This sense of escape is encapsulated when Darling’s queer identity also alters the parameters of mourning. A focal element setting Hujar’s image apart from others is the queer figure as the dying subject. Freud classifies mourning ritual as a “grave departure from the normal attitude to life” and states that mourning “leaves nothing over for other purposes or other interests.” Michael Moon suggests “mourning presents a difficulty for gay people, insofar as it promises a return to normalcy that we were never granted in the first place”; in other words, queer lives are inherently abnormal and so too is their mourning. If mourning is not directed towards a return to normalcy, it takes on a different role entirely. For people experiencing loss during the AIDS crisis, activism took place alongside mourning, going against the idea that one is unable to explore “other purposes” when experiencing grief. Hujar’s photograph, which arguably begins the process of mourning, equally seeks “other purposes”: it attests to Darling’s beauty and seeks to maintain a feminine representation. One potential reason for this is that funerals and memorial are often focused on the family of the deceased, yet for queer people who have experienced a breakdown or separation from their family unit due to homophobia or transphobia, there is a departure from the focus being on grieving relatives. Instead, memorial can exist more for the dying person and the purposes they deem to be necessary.
An exemplification of how mourning is an altered but sometimes violent space for queer people is the threat imposed on some trans people of being detransitioned after death. Karol Kovalovich Weaver creates two case studies of trans women, Jennifer Gable and Leelah Alcorn, whose “gender identities were negated after their deaths” and who were memorialised as men with their deadnames. Weaver explores the violence enacted on the trans person and the trans community when someone is detransitioned, and how the subsequent outcome is “contentious memorialisation and disenfranchised grief, which together prompt activism.” This activism often takes the form of mourning being re-enacted by trans communities to reaffirm the trans identity of the deceased. Hujar’s photograph avoids the need for such re-enactment by utilising self-memorialisation. Darling wrote in her final letter, “I have arranged my own funeral arrangements,” taking autonomy over how she is to be remembered. In doing this, Darling takes over the role of family and friends. Whether due to her own independence or a lack of trust, this points to the idea that memorial and posthumous representation were a site for Darling to enact control, as part of a community heavily affected by social interference.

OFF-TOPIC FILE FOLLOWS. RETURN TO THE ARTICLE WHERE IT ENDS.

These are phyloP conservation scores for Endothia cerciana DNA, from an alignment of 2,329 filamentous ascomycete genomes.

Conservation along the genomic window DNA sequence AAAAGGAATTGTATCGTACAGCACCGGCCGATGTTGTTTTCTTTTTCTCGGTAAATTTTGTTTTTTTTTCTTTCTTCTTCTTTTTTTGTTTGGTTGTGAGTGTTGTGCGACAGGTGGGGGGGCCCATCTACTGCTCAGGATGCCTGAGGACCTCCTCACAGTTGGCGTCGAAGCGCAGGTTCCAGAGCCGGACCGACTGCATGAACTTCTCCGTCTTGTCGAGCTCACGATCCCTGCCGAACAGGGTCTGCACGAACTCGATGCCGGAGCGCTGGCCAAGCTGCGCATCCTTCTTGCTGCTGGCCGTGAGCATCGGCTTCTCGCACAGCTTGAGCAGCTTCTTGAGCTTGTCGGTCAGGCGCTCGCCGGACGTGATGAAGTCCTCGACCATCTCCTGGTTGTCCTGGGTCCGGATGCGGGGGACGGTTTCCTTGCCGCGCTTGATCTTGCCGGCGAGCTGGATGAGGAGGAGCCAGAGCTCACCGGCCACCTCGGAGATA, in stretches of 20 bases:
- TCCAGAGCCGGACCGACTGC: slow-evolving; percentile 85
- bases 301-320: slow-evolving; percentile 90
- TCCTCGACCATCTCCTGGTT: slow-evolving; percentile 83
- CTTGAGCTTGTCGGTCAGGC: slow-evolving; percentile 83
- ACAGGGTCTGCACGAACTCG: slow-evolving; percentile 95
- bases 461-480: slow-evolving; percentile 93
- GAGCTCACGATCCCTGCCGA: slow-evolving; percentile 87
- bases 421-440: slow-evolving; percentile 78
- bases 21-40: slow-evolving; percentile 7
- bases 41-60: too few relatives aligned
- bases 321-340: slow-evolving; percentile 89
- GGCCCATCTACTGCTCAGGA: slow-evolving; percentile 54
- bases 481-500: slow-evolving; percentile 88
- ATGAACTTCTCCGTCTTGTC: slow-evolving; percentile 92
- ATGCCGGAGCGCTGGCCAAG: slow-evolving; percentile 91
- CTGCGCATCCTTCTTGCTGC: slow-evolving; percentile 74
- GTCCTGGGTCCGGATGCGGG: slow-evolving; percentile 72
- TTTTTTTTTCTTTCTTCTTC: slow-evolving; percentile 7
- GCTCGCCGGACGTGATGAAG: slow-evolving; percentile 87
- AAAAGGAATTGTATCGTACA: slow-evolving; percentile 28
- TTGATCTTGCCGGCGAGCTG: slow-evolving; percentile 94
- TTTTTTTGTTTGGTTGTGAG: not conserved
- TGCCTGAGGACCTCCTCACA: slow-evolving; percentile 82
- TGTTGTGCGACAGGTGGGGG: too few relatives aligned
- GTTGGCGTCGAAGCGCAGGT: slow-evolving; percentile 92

The need for this control can be seen in Hujar’s photographs of Jackie Curtis: Jackie Curtis in his Coffin (Fig. 2, 1985) and Jackie Curtis in Hospital (Fig. 3, 1974). Of the four photographs of Curtis in the Peter Hujar Archive, these two explore the illness and death of another of Andy Warhol’s superstars. Curtis’s face and gender change throughout Hujar’s photographs (in life) for they presented as genderqueer. While representing gender unfixity dismantles the visual structure of binary gender, the final photograph taken of Curtis solidifies a fixed memorialisation of them as a cis-passing man. In Jackie Curtis Dead, Hujar photographs Curtis in an open coffin, wearing a suit and positioned alongside a photograph of Curtis as a woman with dark makeup. The photograph next to Curtis stands out in that it could be read to show a division of queerness or femininity from the body in death. For someone with a limited knowledge of Curtis, the photograph set aside from the body could signify the “purification” of the body or its return to “naturalness” in its appearance. If this understanding is affirmed, the feminine is conflated with the unnatural or that which must be removed from the body in death, as if a kind of costume. Subverting the defeminisation of the body in death is a pivotal action taking place in Candy Darling on Her Deathbed, for Darling forgoes the sense that her body must be desexualised or stabilised. Unlike Hujar’s photographs of Jackie Curtis, Darling begins subversive action from within a single gender category. As Darling presents as cis-passing, in some ways Candy Darling on her Deathbed is recognisable within a cis-normative framework. By visually conforming to the category of “woman” and being trans, Darling begins to queer the gender category, by process of engaging with the normative feminine aesthetic with difference. In spite of the reportedly abnormal circumstances with which Darling died from lymphoma, the photo narrative is normalised by its visually accessible cinematic aesthetic, and as such, the severity of Darling’s illness is dulled. The power of this image as a subversive tool appears greater due to its engagement with cisnormativity, for Darling begins to embody, control and reorient the category of woman.